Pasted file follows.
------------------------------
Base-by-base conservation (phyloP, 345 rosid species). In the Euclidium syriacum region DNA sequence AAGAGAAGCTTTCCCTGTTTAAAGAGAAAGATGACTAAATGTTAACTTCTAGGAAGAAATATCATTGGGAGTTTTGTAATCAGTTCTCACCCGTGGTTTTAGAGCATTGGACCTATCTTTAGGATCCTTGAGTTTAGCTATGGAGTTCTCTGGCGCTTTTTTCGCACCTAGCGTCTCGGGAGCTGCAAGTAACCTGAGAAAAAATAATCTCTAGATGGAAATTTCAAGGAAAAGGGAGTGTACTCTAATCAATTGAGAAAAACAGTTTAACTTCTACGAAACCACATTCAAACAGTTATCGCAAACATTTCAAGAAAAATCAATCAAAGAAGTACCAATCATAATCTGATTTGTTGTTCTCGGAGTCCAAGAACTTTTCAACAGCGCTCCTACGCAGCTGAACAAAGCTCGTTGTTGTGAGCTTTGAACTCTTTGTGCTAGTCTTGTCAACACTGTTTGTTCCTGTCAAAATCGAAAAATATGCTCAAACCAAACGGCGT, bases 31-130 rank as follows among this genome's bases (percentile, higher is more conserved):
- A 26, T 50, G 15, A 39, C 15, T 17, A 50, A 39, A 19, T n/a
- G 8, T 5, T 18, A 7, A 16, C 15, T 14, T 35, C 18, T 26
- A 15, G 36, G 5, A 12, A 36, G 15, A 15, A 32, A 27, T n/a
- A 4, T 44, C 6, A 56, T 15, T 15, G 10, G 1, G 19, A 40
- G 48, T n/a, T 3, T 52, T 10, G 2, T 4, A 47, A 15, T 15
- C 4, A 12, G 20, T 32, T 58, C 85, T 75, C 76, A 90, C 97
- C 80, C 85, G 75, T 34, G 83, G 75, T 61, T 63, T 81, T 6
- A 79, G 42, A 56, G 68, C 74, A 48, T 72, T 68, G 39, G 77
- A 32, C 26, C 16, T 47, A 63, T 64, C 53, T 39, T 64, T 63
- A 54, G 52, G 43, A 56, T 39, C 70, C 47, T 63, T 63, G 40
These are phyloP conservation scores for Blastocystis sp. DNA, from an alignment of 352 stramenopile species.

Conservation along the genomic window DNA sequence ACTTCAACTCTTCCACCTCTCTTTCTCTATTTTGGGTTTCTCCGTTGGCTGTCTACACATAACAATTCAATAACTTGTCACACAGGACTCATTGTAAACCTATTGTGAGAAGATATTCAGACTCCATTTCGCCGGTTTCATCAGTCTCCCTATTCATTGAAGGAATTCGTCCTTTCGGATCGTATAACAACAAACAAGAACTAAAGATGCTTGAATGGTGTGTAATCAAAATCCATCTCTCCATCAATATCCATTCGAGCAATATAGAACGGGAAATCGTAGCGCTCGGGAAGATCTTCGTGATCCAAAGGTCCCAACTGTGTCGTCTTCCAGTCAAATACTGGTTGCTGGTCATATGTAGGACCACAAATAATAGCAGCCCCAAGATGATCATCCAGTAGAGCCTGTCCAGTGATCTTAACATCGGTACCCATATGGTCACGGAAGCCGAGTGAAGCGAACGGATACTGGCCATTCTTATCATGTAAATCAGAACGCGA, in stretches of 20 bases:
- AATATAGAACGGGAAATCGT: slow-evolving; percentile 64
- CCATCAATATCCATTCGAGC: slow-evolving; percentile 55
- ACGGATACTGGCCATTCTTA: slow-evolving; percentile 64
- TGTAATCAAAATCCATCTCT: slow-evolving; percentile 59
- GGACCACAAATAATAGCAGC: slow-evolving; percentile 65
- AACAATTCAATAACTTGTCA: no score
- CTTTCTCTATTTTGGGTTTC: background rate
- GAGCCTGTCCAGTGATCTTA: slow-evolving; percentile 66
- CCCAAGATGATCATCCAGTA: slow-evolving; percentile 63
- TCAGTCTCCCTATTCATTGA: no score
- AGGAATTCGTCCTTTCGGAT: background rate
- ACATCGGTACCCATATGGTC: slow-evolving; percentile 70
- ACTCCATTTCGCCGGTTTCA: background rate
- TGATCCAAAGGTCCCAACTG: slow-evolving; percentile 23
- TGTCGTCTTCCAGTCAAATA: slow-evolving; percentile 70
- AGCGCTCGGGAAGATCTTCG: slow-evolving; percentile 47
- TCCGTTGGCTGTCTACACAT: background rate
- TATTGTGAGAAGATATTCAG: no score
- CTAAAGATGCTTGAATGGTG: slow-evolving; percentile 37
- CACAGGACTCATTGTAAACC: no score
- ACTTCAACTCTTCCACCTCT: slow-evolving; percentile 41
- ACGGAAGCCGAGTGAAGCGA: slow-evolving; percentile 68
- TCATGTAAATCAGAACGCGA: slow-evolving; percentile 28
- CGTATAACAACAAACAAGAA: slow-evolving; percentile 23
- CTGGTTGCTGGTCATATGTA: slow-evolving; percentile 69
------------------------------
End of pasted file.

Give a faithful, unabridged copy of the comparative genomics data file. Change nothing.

Base-by-base conservation (phyloP, 345 rosid species). In the Euclidium syriacum region DNA sequence AAGAGAAGCTTTCCCTGTTTAAAGAGAAAGATGACTAAATGTTAACTTCTAGGAAGAAATATCATTGGGAGTTTTGTAATCAGTTCTCACCCGTGGTTTTAGAGCATTGGACCTATCTTTAGGATCCTTGAGTTTAGCTATGGAGTTCTCTGGCGCTTTTTTCGCACCTAGCGTCTCGGGAGCTGCAAGTAACCTGAGAAAAAATAATCTCTAGATGGAAATTTCAAGGAAAAGGGAGTGTACTCTAATCAATTGAGAAAAACAGTTTAACTTCTACGAAACCACATTCAAACAGTTATCGCAAACATTTCAAGAAAAATCAATCAAAGAAGTACCAATCATAATCTGATTTGTTGTTCTCGGAGTCCAAGAACTTTTCAACAGCGCTCCTACGCAGCTGAACAAAGCTCGTTGTTGTGAGCTTTGAACTCTTTGTGCTAGTCTTGTCAACACTGTTTGTTCCTGTCAAAATCGAAAAATATGCTCAAACCAAACGGCGT, bases 31-130 rank as follows among this genome's bases (percentile, higher is more conserved):
- A 26, T 50, G 15, A 39, C 15, T 17, A 50, A 39, A 19, T n/a
- G 8, T 5, T 18, A 7, A 16, C 15, T 14, T 35, C 18, T 26
- A 15, G 36, G 5, A 12, A 36, G 15, A 15, A 32, A 27, T n/a
- A 4, T 44, C 6, A 56, T 15, T 15, G 10, G 1, G 19, A 40
- G 48, T n/a, T 3, T 52, T 10, G 2, T 4, A 47, A 15, T 15
- C 4, A 12, G 20, T 32, T 58, C 85, T 75, C 76, A 90, C 97
- C 80, C 85, G 75, T 34, G 83, G 75, T 61, T 63, T 81, T 6
- A 79, G 42, A 56, G 68, C 74, A 48, T 72, T 68, G 39, G 77
- A 32, C 26, C 16, T 47, A 63, T 64, C 53, T 39, T 64, T 63
- A 54, G 52, G 43, A 56, T 39, C 70, C 47, T 63, T 63, G 40
These are phyloP conservation scores for Blastocystis sp. DNA, from an alignment of 352 stramenopile species.

Conservation along the genomic window DNA sequence ACTTCAACTCTTCCACCTCTCTTTCTCTATTTTGGGTTTCTCCGTTGGCTGTCTACACATAACAATTCAATAACTTGTCACACAGGACTCATTGTAAACCTATTGTGAGAAGATATTCAGACTCCATTTCGCCGGTTTCATCAGTCTCCCTATTCATTGAAGGAATTCGTCCTTTCGGATCGTATAACAACAAACAAGAACTAAAGATGCTTGAATGGTGTGTAATCAAAATCCATCTCTCCATCAATATCCATTCGAGCAATATAGAACGGGAAATCGTAGCGCTCGGGAAGATCTTCGTGATCCAAAGGTCCCAACTGTGTCGTCTTCCAGTCAAATACTGGTTGCTGGTCATATGTAGGACCACAAATAATAGCAGCCCCAAGATGATCATCCAGTAGAGCCTGTCCAGTGATCTTAACATCGGTACCCATATGGTCACGGAAGCCGAGTGAAGCGAACGGATACTGGCCATTCTTATCATGTAAATCAGAACGCGA, in stretches of 20 bases:
- AATATAGAACGGGAAATCGT: slow-evolving; percentile 64
- CCATCAATATCCATTCGAGC: slow-evolving; percentile 55
- ACGGATACTGGCCATTCTTA: slow-evolving; percentile 64
- TGTAATCAAAATCCATCTCT: slow-evolving; percentile 59
- GGACCACAAATAATAGCAGC: slow-evolving; percentile 65
- AACAATTCAATAACTTGTCA: no score
- CTTTCTCTATTTTGGGTTTC: background rate
- GAGCCTGTCCAGTGATCTTA: slow-evolving; percentile 66
- CCCAAGATGATCATCCAGTA: slow-evolving; percentile 63
- TCAGTCTCCCTATTCATTGA: no score
- AGGAATTCGTCCTTTCGGAT: background rate
- ACATCGGTACCCATATGGTC: slow-evolving; percentile 70
- ACTCCATTTCGCCGGTTTCA: background rate
- TGATCCAAAGGTCCCAACTG: slow-evolving; percentile 23
- TGTCGTCTTCCAGTCAAATA: slow-evolving; percentile 70
- AGCGCTCGGGAAGATCTTCG: slow-evolving; percentile 47
- TCCGTTGGCTGTCTACACAT: background rate
- TATTGTGAGAAGATATTCAG: no score
- CTAAAGATGCTTGAATGGTG: slow-evolving; percentile 37
- CACAGGACTCATTGTAAACC: no score
- ACTTCAACTCTTCCACCTCT: slow-evolving; percentile 41
- ACGGAAGCCGAGTGAAGCGA: slow-evolving; percentile 68
- TCATGTAAATCAGAACGCGA: slow-evolving; percentile 28
- CGTATAACAACAAACAAGAA: slow-evolving; percentile 23
- CTGGTTGCTGGTCATATGTA: slow-evolving; percentile 69